The static front page defies this.

There needs to be a way to create the ideal online home: one in which I feel comfortable, but also truly reflects me, flaws and changes and all. I’m not sure what or where that is — maybe it’s Writing Through the Fog, but maybe it’s not.

Published by Cheri Lucas Rowlands

I am an editor at Longreads. For over a decade, I've worked on curation, editing, and storytelling projects across Automattic, including

14 thoughts on “Notes on a Static Front Page

  1. First off, I like your page. It’s very clean and elegant. The title Writing Through the Fog is poetic at the same time that it’s ironically clear in terms of what this blog could – and I see is – about. Good job!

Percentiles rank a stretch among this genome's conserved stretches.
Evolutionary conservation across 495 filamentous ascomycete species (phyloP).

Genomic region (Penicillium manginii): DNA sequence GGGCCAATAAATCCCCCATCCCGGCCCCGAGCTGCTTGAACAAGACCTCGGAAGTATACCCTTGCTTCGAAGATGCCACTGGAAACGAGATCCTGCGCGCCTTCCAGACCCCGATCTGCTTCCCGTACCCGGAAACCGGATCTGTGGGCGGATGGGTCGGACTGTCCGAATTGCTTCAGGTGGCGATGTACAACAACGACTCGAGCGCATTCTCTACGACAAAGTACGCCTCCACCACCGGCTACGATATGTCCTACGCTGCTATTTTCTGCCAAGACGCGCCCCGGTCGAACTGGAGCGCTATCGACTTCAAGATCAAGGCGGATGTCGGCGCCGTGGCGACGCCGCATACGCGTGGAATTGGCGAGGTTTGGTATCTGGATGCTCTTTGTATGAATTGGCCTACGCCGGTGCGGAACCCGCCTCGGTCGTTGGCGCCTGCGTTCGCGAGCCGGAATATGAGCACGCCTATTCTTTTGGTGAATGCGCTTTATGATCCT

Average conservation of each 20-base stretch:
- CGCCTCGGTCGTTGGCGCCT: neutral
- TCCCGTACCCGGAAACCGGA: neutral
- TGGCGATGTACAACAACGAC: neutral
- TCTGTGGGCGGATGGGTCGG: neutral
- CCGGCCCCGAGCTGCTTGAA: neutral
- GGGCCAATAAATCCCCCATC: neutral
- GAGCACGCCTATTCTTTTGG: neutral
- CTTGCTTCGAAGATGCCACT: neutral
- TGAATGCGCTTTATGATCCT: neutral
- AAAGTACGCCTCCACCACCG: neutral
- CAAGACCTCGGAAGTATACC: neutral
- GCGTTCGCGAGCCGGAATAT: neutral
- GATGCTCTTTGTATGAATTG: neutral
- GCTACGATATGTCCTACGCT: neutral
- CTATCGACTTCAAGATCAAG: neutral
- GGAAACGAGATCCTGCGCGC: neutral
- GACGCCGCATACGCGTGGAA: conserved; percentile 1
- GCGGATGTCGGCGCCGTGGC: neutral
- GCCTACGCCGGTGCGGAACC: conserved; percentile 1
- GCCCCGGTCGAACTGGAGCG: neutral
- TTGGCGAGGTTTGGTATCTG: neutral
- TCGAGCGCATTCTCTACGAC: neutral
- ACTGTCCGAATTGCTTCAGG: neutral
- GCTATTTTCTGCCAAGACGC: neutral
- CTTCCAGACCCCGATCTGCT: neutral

I will have to second, third, fourth, and then some what other commenters have said about relating to how you feel. It can be challenging to see through the fog of your own thoughts and especially criticism. Add to this that there is so of life occurring on the internet, everyone is online, everyone has something to share and say. And yet we all want to be significant. But add to this the complication and doubts that plague a person who is a writer first and then the various expressions of writing, like blogging. I didn’t always want to be a writer, nor did I think I ever would be but now I’ve published my first collection of poetry and like you am trying to write through the fog , especially of blogging.